Genetic Discrimination: Not Just Science Fiction

02/26/2008 03:42 pm ET | Updated May 25, 2011

You might have caught the article in the Sunday New York Times or today's segments on CNN highlighting a serious form of discrimination, the improper use of genetic information by a person's employer or insurer.

The article in the Times and the pieces of cable news each referenced legislation that I authored, H.R. 493, the Genetic Information Nondiscrimination Act (GINA). GINA prohibits insurers and employers from discriminating based solely on a person's genetic information. I first introduced a bill to protect a person's genetic information 13 years ago.

GINA would prohibit health insurers from denying coverage or charging higher premiums to a healthy individual because of a genetic predisposition to develop a disease in the future. It also bars employers from using genetic information for hiring, firing, job placement, or promotion decisions.

This is incredibly important because no one is born with perfect genes. Therefore, genetic discrimination is something that affects every single person on the planet.

Only with comprehensive federal legislation will we be able to deter further discrimination, encourage people to participate in genetic testing and research, and reduce long-term health costs. GINA does more than stamp out a relatively new form of discrimination. It would ensure that our country continues to lead in a field of scientific research that holds as much promise as any other in history.

Since I introduced the first version of this legislation over a decade ago, scientific research has advanced very quickly, making the need for protection against discrimination even more pressing. We simply cannot afford to wait any longer.

I would like to commend the Times and CNN for recognizing the seriousness of the issue and necessity for a fix.

However, they both missed a key reason of why this legislation has not been enacted into law, even though the legislation has received significant bipartisan support in Congress. GINA passed the House last April by an overwhelming margin of 420-3 and unanimously passed the U.S. Senate by votes of 95-0 and 98-0 respectively during the 108th and 109th Congresses. GINA even received three White House statements of support.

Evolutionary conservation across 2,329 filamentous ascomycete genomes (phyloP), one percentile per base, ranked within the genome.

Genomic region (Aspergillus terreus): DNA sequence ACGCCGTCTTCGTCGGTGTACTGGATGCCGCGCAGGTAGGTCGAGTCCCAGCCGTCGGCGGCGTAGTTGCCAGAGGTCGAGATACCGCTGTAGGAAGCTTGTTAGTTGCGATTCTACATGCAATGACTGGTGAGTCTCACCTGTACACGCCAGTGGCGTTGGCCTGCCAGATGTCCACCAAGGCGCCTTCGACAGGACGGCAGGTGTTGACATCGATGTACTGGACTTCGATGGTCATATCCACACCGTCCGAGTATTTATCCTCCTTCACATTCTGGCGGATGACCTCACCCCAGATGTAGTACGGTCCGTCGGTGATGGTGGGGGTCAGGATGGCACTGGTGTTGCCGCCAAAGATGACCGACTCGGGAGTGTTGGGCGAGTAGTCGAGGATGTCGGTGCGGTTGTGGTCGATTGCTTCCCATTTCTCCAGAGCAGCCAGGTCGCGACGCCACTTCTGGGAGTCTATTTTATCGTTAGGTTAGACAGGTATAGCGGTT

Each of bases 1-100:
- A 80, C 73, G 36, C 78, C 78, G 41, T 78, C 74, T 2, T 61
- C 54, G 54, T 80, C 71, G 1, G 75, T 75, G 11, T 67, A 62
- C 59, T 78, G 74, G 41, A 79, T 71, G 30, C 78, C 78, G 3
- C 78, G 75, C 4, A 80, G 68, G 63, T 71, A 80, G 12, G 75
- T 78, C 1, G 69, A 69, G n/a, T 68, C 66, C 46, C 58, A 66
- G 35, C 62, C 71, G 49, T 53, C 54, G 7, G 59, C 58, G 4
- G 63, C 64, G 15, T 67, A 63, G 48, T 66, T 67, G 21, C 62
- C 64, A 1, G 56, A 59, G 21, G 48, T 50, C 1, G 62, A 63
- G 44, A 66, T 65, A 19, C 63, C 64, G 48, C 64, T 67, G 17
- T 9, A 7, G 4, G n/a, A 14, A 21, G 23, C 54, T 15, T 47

However, Oklahoma Senator Tom Coburn (R) has single-handedly been able to put a hold on the bill, not allowing a vote in the Senate in the 110th Congress.

Even though he voted for the legislation in 2005, Senator Coburn is holding the bill hostage, halting Senate consideration and preventing GINA from becoming law.

The threat of genetic discrimination is too real for these kinds of political games. Much like those reported in the Times article, we heard stories from far too many victims of both employer and health insurer discrimination while GINA was being considered in the House. This does not even include the testimony of genetic discrimination victims taken by the U.S. Department of Health and Human Services' Secretary's Advisory Committee on Genetics, Health, and Society.

This problem is real and people's health is on the line.

We need to stand up for the future health of both our citizens and one of medicine's most promising fields. The Genetic Information Nondiscrimination Act allows us to realize the tremendous potential of genetic research without jeopardizing one of the most fundamental privacies that can be imagined.